Dear Most Esteemed and Knowledgeable Kitties:
My cat Zekey was diagnosed with sky-high creatinine phosphate levels. He constantly shakes and trembles. I’ve had him 10 years; he has never been sick, always been indoors, and everything else on his blood work and urine samples were perfect. We got a corticosteroid Saturday and his back legs quit trembling, but his neck and head still twitch and he seems to be acting lethargic and sneezing a lot. There has to be an answer without him needing muscle samples or a spinal tap. Please help me — he’s my baby!
Siouxsie: Well, let’s start out by explaining what creatinine phosphate is. It’s an organic compound that provides the initial quick burst of energy that allows muscle fibers to contract. When cells are resting, they store creatinine phosphate so that it’s available when it’s needed.
Thomas: High creatinine phosphate levels are generally considered an indication of temporary or permanent kidney damage. But creatinine levels can also be elevated in dehydrated cats.
Bella: Because all your cat’s other blood and urine tests yielded normal results, the odds are good that he doesn’t have chronic renal failure, diabetes, hyperthyroidism or other such illnesses.
Siouxsie: But the bad news is that you really can’t know what’s going on with your cat unless your vet does more tests.
Thomas: Just because the more common causes of your cat’s elevated creatinine levels have been eliminated, doesn’t mean he’s out of the woods yet.
Bella: We can’t even begin to speculate what might be going on — first of all, we’re not vets, and even if we were, we wouldn’t diagnose your Zekey without seeing him.
Siouxsie: Mama says if one of us were having those symptoms, she’d go back to the vet for more tests. You can’t treat a problem if you don’t know what that problem is.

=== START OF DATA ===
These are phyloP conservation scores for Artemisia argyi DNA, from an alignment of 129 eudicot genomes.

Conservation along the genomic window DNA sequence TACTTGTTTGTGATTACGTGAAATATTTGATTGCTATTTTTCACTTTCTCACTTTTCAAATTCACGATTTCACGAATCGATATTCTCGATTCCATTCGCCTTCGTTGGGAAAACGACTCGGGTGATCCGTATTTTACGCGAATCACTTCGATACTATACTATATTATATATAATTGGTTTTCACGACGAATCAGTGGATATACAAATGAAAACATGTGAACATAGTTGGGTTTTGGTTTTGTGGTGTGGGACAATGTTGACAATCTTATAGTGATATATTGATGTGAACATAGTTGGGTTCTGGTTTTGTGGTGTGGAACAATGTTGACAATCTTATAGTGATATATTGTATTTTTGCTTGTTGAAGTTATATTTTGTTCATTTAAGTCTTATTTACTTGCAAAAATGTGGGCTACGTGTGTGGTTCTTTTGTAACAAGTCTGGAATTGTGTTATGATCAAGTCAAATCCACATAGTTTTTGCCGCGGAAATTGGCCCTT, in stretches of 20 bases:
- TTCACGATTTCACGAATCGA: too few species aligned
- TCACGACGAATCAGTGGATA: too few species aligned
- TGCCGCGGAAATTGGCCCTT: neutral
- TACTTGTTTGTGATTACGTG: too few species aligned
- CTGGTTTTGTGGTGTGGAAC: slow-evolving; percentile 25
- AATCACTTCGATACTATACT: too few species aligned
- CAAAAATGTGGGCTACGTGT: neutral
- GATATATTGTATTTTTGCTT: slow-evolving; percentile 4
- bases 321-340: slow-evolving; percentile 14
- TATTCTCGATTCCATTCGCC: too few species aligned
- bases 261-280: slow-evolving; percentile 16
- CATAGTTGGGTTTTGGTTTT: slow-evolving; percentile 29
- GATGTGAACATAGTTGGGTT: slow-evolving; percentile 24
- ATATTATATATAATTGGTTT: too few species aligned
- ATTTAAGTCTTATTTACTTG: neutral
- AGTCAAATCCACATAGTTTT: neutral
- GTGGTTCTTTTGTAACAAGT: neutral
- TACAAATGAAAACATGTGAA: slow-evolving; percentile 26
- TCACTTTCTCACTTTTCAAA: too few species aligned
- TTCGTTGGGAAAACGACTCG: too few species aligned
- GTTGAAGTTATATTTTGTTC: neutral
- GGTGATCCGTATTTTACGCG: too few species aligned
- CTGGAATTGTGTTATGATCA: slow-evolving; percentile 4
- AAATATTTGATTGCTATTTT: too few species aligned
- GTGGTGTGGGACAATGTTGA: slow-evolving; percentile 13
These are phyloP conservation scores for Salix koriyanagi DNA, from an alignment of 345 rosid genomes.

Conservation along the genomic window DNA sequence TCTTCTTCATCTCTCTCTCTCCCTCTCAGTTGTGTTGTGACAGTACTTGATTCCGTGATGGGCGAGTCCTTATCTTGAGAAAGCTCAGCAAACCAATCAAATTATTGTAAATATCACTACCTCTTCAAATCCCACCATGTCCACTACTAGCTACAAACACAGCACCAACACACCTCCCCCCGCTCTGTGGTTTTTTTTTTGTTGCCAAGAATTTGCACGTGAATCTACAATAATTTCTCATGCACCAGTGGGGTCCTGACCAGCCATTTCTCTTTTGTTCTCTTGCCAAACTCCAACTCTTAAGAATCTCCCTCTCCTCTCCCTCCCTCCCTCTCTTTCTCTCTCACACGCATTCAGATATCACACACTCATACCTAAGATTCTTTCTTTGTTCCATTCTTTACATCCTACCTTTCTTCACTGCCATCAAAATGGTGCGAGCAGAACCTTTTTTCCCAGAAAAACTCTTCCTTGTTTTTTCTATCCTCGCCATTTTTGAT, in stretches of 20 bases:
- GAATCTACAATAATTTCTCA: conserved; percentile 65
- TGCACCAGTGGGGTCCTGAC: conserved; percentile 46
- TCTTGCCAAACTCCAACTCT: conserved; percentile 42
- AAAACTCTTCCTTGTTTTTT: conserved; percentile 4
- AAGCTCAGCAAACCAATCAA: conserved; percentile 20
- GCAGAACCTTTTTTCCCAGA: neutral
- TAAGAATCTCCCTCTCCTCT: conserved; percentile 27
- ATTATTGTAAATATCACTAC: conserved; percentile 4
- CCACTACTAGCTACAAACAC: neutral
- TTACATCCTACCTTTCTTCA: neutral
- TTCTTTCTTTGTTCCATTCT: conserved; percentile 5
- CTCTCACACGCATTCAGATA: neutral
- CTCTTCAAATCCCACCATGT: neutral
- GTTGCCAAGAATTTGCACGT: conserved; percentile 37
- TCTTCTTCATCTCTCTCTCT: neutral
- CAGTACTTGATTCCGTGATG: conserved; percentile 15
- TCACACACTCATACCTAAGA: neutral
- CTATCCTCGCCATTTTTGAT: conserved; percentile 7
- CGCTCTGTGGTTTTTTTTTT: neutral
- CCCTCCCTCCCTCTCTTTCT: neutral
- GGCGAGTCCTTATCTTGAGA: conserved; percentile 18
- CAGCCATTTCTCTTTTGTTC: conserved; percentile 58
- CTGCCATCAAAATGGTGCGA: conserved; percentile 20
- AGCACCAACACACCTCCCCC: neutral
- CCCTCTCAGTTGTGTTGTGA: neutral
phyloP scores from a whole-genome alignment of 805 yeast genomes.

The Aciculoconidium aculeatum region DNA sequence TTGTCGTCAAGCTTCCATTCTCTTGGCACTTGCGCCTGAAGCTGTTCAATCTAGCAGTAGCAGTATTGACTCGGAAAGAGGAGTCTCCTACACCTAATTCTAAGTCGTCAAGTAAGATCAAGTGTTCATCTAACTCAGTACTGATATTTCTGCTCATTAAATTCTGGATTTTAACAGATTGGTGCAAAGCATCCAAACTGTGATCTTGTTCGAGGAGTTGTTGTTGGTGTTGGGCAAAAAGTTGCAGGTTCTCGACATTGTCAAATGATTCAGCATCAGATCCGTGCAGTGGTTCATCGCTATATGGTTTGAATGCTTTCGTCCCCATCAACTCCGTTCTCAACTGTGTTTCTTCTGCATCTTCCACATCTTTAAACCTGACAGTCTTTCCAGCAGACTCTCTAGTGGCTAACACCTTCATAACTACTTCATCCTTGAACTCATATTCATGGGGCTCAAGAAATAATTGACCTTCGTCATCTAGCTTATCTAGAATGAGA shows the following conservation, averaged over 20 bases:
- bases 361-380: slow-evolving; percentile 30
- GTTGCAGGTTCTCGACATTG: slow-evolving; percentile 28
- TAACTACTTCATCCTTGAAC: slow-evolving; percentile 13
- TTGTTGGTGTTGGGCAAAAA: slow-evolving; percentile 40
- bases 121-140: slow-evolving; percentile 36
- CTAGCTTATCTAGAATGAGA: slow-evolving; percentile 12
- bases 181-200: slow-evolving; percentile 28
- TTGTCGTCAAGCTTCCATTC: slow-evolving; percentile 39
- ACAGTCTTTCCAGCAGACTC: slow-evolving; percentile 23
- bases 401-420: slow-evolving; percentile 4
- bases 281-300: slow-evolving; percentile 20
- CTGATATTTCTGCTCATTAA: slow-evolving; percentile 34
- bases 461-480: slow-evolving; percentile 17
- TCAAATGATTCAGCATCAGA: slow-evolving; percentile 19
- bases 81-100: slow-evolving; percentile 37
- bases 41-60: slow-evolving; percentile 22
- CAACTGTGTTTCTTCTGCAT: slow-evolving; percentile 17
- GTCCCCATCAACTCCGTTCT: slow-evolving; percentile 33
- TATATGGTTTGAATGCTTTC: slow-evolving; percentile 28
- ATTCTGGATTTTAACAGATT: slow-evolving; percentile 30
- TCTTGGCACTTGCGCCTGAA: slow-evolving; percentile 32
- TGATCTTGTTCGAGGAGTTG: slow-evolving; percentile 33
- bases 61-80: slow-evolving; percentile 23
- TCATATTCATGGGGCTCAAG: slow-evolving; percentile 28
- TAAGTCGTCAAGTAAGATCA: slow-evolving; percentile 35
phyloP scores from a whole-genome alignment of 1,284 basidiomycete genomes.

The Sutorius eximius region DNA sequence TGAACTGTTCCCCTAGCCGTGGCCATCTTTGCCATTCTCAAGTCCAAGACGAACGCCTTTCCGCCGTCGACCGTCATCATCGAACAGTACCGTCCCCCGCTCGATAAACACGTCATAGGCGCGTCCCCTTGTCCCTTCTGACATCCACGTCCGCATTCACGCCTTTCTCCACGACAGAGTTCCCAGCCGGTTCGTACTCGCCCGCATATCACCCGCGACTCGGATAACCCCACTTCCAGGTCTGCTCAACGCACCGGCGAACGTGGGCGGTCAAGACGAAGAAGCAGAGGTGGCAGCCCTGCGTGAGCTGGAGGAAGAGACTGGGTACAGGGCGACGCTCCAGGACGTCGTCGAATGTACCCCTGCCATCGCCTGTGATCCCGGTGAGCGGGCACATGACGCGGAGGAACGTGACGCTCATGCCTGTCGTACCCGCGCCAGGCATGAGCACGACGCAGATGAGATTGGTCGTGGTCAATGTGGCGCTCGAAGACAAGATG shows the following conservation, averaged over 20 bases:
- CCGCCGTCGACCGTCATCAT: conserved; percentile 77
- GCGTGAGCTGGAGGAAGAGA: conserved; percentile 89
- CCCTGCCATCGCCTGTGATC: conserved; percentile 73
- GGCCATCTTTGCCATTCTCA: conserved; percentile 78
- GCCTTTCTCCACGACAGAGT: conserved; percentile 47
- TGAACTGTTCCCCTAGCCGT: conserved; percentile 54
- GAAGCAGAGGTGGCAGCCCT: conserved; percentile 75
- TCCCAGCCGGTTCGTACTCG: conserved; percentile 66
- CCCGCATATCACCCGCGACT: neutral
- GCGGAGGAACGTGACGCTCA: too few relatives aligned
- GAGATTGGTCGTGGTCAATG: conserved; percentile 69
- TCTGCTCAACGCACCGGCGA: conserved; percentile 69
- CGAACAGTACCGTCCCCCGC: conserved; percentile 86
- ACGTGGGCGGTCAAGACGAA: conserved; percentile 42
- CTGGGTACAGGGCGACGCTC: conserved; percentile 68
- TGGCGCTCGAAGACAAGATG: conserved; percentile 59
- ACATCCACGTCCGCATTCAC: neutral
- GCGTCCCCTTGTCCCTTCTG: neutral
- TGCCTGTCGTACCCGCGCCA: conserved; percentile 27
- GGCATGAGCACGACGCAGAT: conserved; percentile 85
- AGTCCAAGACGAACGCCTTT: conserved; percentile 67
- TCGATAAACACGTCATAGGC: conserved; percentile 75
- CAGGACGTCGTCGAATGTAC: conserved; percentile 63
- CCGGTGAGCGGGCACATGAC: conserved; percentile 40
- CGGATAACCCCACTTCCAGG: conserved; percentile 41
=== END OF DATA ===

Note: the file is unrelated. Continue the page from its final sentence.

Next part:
Thomas: If your vet is recommending a muscle biopsy and a spinal tap, we’d suggest you discuss that with him or her.
Bella: You might ask if the tests could be done one at a time and if so, which one he or she would recommend first.
Siouxsie: Your vet will probably recommend doing both tests at the same time, though, because Zekey will need to be sedated, if not actually put under anesthesia, in order to keep him safe while they’re being done.
Thomas: We’d also suggest that you ask your vet if he or she has eliminated any diagnoses based on the blood and urine test results and what he or she will be looking for with the spinal tap and muscle biopsy.
Bella: You can also ask about what will happen if those tests are inconclusive.
Siouxsie: “Mystery illnesses” can be really frustrating for both vets and cat caretakers, and we hope your vet will be able to reach a diagnosis that will help Zekey feel better.
Thomas: Please let us know what happened as a result of the tests. We’re curious to find out what’s going on, too.